Leading Through Change

Change.  That word can be a very troubling thing for some people.  And for others, it is a welcomed reprieve from a monotonous pattern.  Regardless of where you personally fall on the continuum, the reality is that at some point in each of our lives, we will be faced with change.  And there’s nothing you can do about it!  But how you react to that change and how you help others walk through change; now that is what you can do something about.

If you listen to the podcast, you know that my church has recently gone through some major change.  To make a long story short, we discovered some structural issues in the multi-purpose gym where we gather on Sundays.  Those structural issues could potentially cause the building to collapse in the event of an earthquake (worst case scenario, mind you).  So for the safety of our people, we are no longer meeting in that room.  Instead we are now meeting in our Fellowship Hall which is smaller, and was not built to hold 350 people in a worship service.  It’s different.  It’s a big change.

During this transition, I’ve learned a lot about how I react to change.  I’ve realized that I don’t like the process of change, but I love the result.  And I believe that’s pretty typical of people with change.  It’s work.  It can be hard.  There’s a learning curve.  You have to develop new systems and it takes time and energy.  But most of the time, the end result is worth it.

From the time we made the decision to no longer meet in the gym, to the time we had our first Sunday in the Fellowship Hall was less than 2 weeks.  12 days to be exact.  12 days to come up with a plan to create a sound system, lights, video, seating, and all the functionality of a Sunday service.  I was stressed and it was hard.  I did not like that change.  But now that we’re in that room, it’s totally working.  And surprisingly enough, people really enjoy it in there.  It’s been 4 weeks now, but people are adjusting to the change.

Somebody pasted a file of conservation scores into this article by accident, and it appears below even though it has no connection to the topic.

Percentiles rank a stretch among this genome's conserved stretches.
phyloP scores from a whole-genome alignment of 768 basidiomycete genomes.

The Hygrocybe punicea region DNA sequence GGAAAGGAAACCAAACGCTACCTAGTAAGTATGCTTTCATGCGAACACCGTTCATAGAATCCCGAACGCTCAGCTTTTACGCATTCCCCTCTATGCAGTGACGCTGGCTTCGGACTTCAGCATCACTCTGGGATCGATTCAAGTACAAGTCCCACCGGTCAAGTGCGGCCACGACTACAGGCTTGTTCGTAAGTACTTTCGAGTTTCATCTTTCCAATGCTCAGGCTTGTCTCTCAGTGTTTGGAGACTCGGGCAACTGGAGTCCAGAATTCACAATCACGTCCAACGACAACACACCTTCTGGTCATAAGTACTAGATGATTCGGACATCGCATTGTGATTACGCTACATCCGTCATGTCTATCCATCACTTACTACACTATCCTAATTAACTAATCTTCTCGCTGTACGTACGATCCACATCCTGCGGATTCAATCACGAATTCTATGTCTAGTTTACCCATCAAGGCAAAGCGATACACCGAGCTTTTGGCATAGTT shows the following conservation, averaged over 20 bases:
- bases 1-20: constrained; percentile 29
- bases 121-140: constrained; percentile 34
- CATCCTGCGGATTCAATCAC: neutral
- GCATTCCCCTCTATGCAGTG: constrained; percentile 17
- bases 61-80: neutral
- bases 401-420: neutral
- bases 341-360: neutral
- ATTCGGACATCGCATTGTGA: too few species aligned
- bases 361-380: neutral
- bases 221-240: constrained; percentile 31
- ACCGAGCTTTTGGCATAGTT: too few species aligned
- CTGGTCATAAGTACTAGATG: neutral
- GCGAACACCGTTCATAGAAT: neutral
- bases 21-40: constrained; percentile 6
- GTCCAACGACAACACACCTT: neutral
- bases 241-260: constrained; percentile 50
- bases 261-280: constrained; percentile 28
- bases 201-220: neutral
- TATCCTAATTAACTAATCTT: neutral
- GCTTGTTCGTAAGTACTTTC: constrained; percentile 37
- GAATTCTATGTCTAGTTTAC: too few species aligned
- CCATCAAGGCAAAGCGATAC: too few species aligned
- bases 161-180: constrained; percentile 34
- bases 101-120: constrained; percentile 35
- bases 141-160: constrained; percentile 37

And that’s the point I want to drive home: people will adjust and adapt.  Some take longer, some take shorter, but eventually everyone gets used to the change.  And how you respond to people who deal with change is really critical as a leader.

I remember the first Sunday we were in the new building and one gentleman, who has a hard time with change, was upset that I had moved the Prayer Sheets.  He wanted them in a certain place and he appeared mad and frustrated.  I remember thinking, “Get over it, there are 50 things I’m trying to balance this morning, don’t worry about where the prayer sheets are”.

Later, I shared with one of the Elders that interaction and I made the comment, “I can’t believe how mad he got at me!”.  This Elder said something very wise: “Don’t confuse anxiousness for aggression”.  The gentleman was anxious because things were different and he was stressed out.  His anxiety was over the change, but it was not aggression towards me.

As leaders, we have the opportunity to help people in moments of change.  But be careful not to react to peoples anxiety.  Everyone deals with change differently, and we can help them but being loving, gentle, patient and kind.  That reaction will go a long way to help soothe an anxious heart than to get defensive, assuming an attitude of aggression on their part.

We will all face change.  Be prepared for it.  It will take some time and work, but people will adapt.  And those you minister with who have a hard time; you have an opportunity to love on them and be patient with them.  In the end, things will settle, the dust will clear, and the change will become the norm… until the next change!

Author: Kevin Kruse

Kevin is the Worship Pastor at Laurelwood Baptist Church. He attended Multnomah Bible College where he met his wife, Melanie. Together, they live in Vancouver, WA with their two daughters (Callie and Hailey), two cats (Bailey and Daisy), and their dog Lucy.

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